Charolais

MIKE Yeandle, herd manager for Peter Olds Moynton herd at Dorchester, wasnt looking at the top of the line in a class of young bulls at the 1997 Royal Show. His gaze was fixed on a bull that was standing in seventh place.

Despite this relegation the bull attracted his attention. Mr Yeandles long involvement with the breed also gave him an insight into the bulls breeding.

"I knew his dam and his grand-dam. He looked like just the sort we needed as a new stock bull," said Mr Yeandle.

Barely four-months later the bull, Thrunton Ideal, took the coveted breed championship at Perth for owners Colin Campbell and sons Ian and John from Alnwick, Northumberland.

"I knew then that he would make a big price but I didnt imagine how much."

As the bidding started Mr Yeandle kept in touch with his boss on a mobile phone. "The problem was the line kept breaking up and I wasnt sure how far to go but we finally made contact and Mr Old decided to stick with the bidding."

Thrunton Ideal was bought for 45,000gns and 40% of the females in the Moynton herd are now his daughters. "Hes giving us great style, length, growth and good natured cattle that are easy to handle," says Mr Yeandle.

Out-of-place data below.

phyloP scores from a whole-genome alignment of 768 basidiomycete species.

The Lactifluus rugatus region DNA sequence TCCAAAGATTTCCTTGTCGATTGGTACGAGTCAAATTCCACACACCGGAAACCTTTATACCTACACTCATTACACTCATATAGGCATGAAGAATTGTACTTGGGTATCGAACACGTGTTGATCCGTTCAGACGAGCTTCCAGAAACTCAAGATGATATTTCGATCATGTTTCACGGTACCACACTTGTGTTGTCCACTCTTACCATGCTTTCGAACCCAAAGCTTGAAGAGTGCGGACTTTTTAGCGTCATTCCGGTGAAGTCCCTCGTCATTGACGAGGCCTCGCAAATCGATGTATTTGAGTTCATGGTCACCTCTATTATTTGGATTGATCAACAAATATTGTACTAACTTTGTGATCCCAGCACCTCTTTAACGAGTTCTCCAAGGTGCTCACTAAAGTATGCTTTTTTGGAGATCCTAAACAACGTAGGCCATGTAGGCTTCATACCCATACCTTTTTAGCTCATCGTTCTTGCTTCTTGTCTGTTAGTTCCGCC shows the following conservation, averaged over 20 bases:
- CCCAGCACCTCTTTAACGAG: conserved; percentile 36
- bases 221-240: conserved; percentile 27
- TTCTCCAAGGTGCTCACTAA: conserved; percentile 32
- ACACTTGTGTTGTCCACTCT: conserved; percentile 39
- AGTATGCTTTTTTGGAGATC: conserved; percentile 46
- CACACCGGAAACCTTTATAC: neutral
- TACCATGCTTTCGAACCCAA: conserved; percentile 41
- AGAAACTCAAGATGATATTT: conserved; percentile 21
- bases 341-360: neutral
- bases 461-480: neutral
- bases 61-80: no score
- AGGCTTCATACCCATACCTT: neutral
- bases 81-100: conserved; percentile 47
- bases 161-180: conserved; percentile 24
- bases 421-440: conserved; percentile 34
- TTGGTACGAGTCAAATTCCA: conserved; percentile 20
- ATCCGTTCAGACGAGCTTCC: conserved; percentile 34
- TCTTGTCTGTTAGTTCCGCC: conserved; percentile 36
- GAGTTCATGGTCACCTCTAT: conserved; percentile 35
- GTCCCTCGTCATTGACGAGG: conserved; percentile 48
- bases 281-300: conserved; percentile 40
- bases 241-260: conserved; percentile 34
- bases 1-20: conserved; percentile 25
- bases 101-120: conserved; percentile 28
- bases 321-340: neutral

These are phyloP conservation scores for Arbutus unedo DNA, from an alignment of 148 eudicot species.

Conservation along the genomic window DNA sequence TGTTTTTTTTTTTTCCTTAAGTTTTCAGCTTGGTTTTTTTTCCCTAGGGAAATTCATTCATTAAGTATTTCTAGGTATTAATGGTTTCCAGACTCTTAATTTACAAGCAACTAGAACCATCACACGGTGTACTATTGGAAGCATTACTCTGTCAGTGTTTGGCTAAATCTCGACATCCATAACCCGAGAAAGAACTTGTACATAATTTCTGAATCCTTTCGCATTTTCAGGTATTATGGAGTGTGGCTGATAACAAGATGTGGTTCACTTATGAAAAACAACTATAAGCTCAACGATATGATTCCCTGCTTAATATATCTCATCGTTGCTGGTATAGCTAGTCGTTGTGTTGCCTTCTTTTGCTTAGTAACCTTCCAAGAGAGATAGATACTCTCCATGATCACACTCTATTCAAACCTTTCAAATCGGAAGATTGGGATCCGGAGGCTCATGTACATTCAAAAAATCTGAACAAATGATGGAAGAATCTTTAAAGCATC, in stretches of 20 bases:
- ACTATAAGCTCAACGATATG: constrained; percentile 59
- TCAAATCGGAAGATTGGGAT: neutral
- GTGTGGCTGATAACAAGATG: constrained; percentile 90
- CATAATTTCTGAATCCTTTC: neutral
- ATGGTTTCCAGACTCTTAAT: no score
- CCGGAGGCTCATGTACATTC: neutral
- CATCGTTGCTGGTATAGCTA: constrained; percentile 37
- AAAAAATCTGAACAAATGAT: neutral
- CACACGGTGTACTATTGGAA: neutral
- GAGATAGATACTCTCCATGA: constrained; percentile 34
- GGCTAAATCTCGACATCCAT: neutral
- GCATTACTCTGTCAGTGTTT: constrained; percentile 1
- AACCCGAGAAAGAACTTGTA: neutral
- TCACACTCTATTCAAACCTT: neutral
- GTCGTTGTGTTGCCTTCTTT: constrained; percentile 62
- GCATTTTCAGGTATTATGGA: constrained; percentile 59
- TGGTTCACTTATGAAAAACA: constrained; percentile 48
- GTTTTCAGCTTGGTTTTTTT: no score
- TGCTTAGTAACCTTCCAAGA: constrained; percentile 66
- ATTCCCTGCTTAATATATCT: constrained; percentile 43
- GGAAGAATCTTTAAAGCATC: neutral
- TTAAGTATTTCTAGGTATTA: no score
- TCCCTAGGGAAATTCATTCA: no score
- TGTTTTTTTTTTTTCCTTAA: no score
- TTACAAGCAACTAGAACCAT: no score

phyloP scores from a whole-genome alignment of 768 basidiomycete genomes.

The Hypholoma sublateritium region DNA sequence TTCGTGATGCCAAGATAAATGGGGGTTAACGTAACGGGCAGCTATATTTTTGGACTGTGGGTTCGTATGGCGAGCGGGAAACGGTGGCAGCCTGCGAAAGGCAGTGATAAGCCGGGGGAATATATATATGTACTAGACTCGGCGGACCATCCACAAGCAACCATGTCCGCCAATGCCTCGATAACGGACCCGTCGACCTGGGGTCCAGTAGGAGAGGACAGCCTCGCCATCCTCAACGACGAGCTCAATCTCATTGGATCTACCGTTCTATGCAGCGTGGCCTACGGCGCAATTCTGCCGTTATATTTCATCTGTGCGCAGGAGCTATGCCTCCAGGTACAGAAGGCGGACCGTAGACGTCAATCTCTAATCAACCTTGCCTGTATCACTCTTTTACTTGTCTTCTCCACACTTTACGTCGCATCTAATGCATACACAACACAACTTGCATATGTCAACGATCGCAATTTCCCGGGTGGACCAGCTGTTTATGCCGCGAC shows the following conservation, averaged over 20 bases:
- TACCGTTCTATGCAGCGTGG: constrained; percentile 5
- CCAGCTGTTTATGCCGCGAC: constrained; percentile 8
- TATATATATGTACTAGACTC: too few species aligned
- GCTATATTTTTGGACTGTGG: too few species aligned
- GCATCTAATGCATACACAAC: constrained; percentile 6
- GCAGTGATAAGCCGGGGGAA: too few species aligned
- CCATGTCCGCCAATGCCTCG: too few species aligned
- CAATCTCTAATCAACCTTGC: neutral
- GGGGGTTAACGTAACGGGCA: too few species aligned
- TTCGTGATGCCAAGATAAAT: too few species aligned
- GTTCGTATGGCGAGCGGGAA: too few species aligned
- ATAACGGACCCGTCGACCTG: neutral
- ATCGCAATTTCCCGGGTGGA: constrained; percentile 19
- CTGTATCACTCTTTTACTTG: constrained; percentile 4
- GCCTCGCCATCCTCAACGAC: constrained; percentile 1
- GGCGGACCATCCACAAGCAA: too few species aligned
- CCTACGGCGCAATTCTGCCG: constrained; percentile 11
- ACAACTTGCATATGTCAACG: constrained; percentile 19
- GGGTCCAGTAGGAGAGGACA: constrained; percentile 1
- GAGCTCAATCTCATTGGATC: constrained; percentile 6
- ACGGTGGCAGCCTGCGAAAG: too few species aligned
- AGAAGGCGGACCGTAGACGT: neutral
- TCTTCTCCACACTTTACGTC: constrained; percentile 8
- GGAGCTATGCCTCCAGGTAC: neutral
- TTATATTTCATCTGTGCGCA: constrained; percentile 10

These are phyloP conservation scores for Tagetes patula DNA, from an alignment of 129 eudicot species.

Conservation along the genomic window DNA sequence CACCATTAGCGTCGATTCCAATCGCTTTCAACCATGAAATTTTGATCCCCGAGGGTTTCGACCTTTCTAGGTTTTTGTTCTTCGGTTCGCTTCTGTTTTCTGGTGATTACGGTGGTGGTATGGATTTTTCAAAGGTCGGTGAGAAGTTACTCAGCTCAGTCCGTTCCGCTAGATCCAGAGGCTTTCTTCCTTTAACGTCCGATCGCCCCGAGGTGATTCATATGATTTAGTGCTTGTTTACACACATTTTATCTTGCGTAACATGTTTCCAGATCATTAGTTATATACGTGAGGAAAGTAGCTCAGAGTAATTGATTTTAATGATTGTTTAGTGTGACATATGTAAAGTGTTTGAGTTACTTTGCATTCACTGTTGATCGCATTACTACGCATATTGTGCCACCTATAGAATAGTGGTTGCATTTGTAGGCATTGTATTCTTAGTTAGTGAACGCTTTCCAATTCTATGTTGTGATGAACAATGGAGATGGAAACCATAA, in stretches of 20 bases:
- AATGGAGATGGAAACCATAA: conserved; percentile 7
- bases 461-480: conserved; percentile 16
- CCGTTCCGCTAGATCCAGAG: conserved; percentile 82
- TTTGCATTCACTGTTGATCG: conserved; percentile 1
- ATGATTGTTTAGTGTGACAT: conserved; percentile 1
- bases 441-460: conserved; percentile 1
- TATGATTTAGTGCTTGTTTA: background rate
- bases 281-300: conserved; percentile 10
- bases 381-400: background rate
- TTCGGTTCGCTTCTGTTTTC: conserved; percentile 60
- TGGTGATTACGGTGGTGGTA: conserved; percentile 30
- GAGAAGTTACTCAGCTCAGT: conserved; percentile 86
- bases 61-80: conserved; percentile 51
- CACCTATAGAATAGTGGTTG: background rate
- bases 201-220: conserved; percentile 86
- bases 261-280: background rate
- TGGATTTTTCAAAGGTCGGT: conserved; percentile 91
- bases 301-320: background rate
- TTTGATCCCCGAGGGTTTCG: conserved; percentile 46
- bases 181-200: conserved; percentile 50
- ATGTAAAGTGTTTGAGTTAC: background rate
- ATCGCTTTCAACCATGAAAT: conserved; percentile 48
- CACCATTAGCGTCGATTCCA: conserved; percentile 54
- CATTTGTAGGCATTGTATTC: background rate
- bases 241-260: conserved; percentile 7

The herd has achieved Excel Club status through Signet – largely through the influence of Ideal – putting it in the breeds top 1% on performance figures. Semen deals were struck with breeders in New Zealand and Brazil (prior to the BSE ban).

"One stud has an Ideal son they reckon he is the best Charolais bull thats ever been bred in New Zealand. And hes made his mark here in the UK. He sired the reserve junior champion at the 1998 Royal Show and weve got some impressive young bulls to come out this spring." &#42

SUFFOLK:At 75,000gns Stockton Almighty was a breed record but has more than recouped the initial outlay with sales of siblings.

SCOTTISHBLACKFACE: Ian Hunter paid a record £85,000 for this Blackface ram lamb but has no regrets.